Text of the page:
OPINION: FAFSA, stop using my parents’ income to determine my access to aid

I’m the one paying for it, not them, I assure you


Robbie Pierce

Graphic made in Canva

Robbie Pierce

I’m poor. My family back home is middle class at best.

So why is FAFSA acting like I’m some silver spooner?

My parents both work. It’s never been a habit for them to share the specifics of their income with me or vice versa, but based on what I gather from FAFSA, they make quite a bit on paper.

The average income in California is $71,805 against a national average of $60,336. In addition, the average rent for a one-bedroom apartment is $1,136 in California — even higher than that in the county where my parents live — and only $750 nationwide.

My parents also have a grand total of five mouths to feed, even with me out of the house.

Mr. FAFSA, please understand that Kentucky’s “Rich Enough to Pay For Your Kid’s College,” is California’s “Enough to Get By.” I’m not entirely sure what reasoning you use to get your “Expected Family Contribution” going, but it wouldn’t pass a writing-intensive course here. 

FAFSA considers your parents’ income when determining how much aid you can receive up until you are 24, even if you no longer live with them. Was I supposed to wait until six years after high school to start my bachelor’s?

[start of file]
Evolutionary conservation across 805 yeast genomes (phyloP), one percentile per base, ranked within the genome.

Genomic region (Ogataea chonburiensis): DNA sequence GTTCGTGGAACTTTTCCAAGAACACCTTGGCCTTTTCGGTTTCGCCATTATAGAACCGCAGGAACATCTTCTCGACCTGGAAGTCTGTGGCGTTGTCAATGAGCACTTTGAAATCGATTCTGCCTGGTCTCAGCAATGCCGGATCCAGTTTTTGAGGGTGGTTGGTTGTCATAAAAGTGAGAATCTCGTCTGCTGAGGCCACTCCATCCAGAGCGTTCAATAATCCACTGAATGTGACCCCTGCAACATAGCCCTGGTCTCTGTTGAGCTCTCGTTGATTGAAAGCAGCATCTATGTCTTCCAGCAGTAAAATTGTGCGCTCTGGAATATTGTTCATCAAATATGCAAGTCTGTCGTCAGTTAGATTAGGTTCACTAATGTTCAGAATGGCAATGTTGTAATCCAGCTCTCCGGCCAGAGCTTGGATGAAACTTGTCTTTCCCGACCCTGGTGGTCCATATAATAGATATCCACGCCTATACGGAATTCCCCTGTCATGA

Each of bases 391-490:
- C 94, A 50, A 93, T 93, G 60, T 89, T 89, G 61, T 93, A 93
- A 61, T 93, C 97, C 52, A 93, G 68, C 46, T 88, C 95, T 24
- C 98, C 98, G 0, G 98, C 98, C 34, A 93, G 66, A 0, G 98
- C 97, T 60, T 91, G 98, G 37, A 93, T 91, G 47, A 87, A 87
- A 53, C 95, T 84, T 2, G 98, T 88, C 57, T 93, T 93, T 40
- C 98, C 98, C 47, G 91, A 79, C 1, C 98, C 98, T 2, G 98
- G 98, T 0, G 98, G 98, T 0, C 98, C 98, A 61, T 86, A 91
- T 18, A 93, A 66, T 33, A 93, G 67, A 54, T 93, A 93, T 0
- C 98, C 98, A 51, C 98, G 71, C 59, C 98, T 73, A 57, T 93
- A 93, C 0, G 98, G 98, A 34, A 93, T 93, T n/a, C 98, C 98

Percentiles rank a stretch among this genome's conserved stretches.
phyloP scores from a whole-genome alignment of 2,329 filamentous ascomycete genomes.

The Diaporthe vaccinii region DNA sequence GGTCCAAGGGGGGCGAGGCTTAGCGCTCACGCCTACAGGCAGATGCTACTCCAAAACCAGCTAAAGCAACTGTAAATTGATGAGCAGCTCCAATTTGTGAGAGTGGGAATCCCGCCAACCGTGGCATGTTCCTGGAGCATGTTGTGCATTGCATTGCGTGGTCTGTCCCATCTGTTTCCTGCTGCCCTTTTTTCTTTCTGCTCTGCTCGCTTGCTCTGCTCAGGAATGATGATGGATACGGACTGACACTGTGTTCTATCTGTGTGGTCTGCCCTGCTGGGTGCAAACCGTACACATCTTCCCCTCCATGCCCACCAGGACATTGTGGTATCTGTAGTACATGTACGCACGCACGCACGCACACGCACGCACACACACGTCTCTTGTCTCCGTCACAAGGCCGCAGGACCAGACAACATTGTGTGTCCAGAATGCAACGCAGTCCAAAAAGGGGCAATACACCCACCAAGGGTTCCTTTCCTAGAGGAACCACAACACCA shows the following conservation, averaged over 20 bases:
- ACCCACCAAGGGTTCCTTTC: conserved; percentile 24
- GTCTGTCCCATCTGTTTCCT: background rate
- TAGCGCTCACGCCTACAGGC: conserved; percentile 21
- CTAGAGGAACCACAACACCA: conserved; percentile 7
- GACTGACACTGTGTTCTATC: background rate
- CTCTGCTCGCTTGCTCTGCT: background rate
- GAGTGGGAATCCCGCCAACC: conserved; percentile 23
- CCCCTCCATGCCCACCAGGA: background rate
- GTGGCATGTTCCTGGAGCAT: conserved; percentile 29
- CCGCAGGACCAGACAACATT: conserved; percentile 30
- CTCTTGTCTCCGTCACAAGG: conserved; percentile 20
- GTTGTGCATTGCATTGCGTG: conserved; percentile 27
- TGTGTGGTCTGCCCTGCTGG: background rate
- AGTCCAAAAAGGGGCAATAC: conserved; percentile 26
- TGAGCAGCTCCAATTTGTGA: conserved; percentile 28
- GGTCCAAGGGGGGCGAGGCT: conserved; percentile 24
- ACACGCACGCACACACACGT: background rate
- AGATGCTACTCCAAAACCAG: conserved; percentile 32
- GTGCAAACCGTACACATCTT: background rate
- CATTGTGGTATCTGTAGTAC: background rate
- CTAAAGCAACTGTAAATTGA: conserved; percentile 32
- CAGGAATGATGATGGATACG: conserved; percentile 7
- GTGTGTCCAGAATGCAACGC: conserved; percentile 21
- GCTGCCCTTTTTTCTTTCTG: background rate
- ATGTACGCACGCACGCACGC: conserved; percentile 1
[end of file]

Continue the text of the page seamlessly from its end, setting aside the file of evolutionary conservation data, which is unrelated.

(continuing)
My financial aid package — I receive only a capped amount of loans and do not qualify for grants — for the fall 2019 semester actually ended up being like $20 shy of my fees. I work, so it wasn’t anything that threw me out of orbit, but it felt like such a slap in the face.

If I was allowed to sign for my own loans independent of my parent’s income, I’d be able to pay for the entirety of my tuition and textbooks every semester without issue and use the leftovers to pay for or at least help out with rent and bills, so I could actually focus more on studying during the semester rather than, “How many bags of concrete was that, sir?”

(I work at a hardware store.)

And keep in mind we’re talking about loans, not scholarships. I’m literally not asking for a handout. I am a fully formed adult capable of voting, drinking, gambling and signing up for the military.

I should be able to take out my own loans to pay for my own education — and that’s all I request. The ability to throw myself into debt like everyone else. 

Socially, being told by the government you should be set-for-life rich when you’re routinely maxing out credit cards just to keep the lights on feels like gaslighting.

I had a moment the other day where a friend of mine was telling me about some thrift stores in the area and I was about to chide them for taking away an important resource for the poor for the sake of fashion — and then I remembered. We’re poor, too.

In an editorial last semester, my fellow editors and I urged the next California State University chancellor to factor in “the students who are denied financial aid because of the income of parents who aren’t supporting their children in college” when attempting to understand the financial burden of the modern student.

I hope that someday FAFSA will do the same. I mean, I also hope that someday college will just be outright free. 

But baby steps.